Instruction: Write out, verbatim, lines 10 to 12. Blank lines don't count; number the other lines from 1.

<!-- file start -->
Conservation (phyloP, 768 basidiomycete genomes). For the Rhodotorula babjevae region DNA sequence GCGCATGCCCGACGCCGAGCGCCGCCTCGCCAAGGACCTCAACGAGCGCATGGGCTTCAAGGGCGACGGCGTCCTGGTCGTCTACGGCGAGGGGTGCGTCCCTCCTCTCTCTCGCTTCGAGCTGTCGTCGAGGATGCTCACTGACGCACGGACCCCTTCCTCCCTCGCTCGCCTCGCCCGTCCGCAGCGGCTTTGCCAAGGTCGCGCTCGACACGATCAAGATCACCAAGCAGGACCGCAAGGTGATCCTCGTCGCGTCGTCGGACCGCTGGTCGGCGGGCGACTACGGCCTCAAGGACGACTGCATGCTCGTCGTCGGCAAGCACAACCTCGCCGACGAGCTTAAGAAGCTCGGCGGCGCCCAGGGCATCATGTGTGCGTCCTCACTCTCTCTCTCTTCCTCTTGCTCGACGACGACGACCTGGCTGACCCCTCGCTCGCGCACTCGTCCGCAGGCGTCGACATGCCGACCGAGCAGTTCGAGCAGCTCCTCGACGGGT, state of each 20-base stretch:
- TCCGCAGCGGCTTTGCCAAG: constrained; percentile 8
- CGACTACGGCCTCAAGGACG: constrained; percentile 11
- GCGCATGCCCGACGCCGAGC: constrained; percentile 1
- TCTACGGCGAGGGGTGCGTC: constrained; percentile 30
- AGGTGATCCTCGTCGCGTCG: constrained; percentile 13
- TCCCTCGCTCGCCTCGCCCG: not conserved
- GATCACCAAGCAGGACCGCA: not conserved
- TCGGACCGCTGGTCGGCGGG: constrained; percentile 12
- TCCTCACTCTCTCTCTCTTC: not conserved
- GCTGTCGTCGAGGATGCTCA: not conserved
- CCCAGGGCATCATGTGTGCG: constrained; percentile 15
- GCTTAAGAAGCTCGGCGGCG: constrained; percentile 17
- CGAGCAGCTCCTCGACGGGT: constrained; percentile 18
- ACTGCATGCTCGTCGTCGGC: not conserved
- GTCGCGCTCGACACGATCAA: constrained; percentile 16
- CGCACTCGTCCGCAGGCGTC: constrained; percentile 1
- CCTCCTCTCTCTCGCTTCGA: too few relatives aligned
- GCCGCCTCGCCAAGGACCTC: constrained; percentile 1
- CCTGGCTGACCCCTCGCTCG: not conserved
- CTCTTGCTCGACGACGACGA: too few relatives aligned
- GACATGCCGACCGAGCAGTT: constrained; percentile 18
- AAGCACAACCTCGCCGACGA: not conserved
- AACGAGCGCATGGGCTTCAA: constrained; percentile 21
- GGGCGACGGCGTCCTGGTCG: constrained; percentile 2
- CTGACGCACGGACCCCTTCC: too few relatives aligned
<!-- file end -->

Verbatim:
- TCCTCACTCTCTCTCTCTTC: not conserved
- GCTGTCGTCGAGGATGCTCA: not conserved
- CCCAGGGCATCATGTGTGCG: constrained; percentile 15